Bai Malleh Wadda, one of the many aspirants for the Banjul mayor race has announced he has withdrawn his bid with immediate effect.
In a write up shared with The Standard, Malleh said after spending a considerable amount of time and efforts to regularise his eligibility to contest for the office of Mayor of Banjul without success, he has been advised by his legal team to withdraw.
“I do so with a very heavy heart considering the laudable plans I have for our great capital city. It is particularly disheartening that a vast number of well intentioned Gambians, including my humble self, are being disenfranchised simply because of our system of voter registration. We have a system that does not permit the requisite periodic updating of the voter register to ensure that all eligible Gambians are accorded the constitutional right to vote and to contest for political office.
“Thus, we are all subjected to a system that disenfranchises Gambians simply because ones voters card has purportedly expired or that one had not attained the requisite age at the time of a national voter registration exercise, which is held every ten years, and every five years supplementary in between,” he protested.
“In a true democracy the right to vote is not denied or extinguished due to a flawed voter registration system. In our democracy, moving forward, every Gambian should be given the opportunity to participate in the political processes without any hindrance.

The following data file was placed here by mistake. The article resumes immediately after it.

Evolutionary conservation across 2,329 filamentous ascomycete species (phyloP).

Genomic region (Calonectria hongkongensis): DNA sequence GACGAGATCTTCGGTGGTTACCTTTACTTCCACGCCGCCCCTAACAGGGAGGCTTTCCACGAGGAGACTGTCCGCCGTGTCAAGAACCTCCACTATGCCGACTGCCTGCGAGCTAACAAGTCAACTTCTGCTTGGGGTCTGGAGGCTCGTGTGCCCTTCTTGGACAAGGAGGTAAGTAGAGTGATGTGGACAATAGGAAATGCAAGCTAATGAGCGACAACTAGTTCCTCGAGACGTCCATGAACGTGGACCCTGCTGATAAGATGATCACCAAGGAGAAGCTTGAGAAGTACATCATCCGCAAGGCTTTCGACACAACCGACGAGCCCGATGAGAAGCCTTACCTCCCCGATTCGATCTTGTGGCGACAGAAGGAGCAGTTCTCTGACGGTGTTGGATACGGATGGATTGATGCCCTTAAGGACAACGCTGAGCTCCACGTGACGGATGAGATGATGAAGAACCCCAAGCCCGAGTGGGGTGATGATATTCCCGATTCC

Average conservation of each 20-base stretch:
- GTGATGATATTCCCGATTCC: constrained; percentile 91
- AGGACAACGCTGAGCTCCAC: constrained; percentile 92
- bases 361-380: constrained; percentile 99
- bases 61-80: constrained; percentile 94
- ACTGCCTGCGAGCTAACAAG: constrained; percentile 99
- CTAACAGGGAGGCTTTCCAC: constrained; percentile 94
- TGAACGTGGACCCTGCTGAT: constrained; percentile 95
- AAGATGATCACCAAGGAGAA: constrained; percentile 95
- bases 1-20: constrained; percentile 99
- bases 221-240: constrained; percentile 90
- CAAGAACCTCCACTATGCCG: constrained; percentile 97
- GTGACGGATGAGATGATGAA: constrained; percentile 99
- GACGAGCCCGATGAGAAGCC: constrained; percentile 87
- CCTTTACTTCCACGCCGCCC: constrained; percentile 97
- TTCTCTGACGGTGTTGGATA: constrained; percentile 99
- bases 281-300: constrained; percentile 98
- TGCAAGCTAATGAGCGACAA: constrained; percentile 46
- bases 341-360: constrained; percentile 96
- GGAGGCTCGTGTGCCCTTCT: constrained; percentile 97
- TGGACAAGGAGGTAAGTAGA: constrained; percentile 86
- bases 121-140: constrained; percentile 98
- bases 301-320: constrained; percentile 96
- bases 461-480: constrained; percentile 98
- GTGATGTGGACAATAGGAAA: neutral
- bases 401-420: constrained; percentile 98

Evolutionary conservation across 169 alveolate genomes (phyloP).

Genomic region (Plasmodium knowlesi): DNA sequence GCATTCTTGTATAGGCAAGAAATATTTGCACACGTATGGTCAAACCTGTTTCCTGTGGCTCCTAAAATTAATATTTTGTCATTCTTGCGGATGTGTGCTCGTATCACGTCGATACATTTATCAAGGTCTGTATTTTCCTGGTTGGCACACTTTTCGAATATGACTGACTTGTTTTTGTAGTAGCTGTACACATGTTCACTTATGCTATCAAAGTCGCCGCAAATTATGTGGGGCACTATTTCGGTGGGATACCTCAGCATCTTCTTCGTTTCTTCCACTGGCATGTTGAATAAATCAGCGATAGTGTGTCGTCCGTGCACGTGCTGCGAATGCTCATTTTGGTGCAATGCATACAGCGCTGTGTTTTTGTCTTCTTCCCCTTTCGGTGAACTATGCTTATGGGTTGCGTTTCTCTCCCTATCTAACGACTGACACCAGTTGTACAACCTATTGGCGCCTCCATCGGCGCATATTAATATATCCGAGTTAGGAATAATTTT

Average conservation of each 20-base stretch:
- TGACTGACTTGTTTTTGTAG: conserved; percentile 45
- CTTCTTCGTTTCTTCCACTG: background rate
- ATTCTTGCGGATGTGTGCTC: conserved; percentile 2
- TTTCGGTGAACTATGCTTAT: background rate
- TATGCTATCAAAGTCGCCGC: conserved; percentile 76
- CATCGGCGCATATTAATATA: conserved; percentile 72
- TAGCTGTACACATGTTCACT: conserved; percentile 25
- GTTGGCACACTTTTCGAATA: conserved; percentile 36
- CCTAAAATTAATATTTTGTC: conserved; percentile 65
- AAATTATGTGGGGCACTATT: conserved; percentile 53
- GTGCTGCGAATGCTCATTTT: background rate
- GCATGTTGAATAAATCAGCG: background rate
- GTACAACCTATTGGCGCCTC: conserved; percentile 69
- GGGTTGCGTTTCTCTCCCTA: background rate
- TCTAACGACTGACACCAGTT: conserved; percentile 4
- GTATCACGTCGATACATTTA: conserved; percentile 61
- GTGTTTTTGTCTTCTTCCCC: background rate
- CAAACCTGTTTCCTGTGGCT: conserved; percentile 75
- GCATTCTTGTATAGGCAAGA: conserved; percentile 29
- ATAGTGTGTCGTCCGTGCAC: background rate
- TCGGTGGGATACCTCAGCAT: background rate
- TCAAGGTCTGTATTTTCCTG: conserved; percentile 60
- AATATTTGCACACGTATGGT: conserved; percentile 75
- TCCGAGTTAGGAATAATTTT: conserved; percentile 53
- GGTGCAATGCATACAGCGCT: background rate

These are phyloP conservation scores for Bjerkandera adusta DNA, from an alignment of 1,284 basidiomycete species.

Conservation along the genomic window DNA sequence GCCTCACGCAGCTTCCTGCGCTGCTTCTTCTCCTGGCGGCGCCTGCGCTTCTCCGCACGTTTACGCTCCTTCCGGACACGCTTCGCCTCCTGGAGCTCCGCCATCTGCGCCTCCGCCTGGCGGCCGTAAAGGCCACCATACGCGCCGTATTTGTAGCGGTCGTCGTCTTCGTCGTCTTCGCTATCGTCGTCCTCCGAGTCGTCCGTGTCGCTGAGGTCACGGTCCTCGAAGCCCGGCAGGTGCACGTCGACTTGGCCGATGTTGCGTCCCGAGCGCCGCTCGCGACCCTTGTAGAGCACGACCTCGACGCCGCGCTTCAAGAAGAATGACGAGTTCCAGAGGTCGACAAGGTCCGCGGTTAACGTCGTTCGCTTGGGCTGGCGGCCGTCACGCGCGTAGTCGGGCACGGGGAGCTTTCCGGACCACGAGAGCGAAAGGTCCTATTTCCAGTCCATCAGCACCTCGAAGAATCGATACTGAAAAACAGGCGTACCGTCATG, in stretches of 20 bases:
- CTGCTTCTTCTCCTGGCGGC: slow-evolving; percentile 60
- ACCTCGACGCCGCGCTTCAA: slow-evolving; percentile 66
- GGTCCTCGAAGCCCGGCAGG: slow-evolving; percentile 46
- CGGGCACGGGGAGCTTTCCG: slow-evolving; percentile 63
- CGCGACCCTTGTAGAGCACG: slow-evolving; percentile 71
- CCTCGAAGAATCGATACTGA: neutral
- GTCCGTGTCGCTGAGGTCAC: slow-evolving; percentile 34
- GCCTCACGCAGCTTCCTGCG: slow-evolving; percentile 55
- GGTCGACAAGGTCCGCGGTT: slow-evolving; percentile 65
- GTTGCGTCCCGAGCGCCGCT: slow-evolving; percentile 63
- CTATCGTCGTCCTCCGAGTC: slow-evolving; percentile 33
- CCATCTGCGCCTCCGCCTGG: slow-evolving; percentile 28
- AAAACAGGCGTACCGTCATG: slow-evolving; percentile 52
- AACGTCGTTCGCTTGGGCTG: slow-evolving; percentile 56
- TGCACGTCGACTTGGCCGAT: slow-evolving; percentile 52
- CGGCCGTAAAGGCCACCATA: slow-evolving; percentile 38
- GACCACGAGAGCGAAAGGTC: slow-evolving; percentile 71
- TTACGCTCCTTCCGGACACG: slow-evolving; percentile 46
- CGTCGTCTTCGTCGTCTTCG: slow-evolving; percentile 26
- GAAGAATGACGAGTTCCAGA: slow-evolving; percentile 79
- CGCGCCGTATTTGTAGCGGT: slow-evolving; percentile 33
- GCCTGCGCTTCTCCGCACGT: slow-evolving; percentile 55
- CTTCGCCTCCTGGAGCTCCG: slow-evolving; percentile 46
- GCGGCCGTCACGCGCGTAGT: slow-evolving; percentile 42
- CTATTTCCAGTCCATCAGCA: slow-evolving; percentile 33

“I believe I would have been the best candidate to stop the deterioration of Banjul, and to transform it into a modern city. My contacts, organizational and management skills would have been a very useful asset for Banjul and The Gambia as a whole. I believe it is a big loss of opportunity for Banjul and The Gambia.
“I have had a lot of support and positive reaction to my candidature both locally and internationally and this would have transformed into positive development for Banjul and The Gambia. It is thus regrettable that I am not eligible to contest in these forthcoming local government elections, simply because of the fact that my voters card and voter registration had lapsed despite my eligibility to vote and be voted for.
Not withstanding, we would continue in our efforts to transform Banjul into a modern and functional city. We would continue to engage, motivate and inspire especially young people to take ownership and responsibility of their destination through participatory politics and leadership.
“I thank all my supporters and well wishers in this journey I partook, especially those that have offered or given financial support. I thank those individuals who joined me walking the streets of Banjul and talking to different vous about the issues of Banjul. Your confidence in me is appreciated,” he said.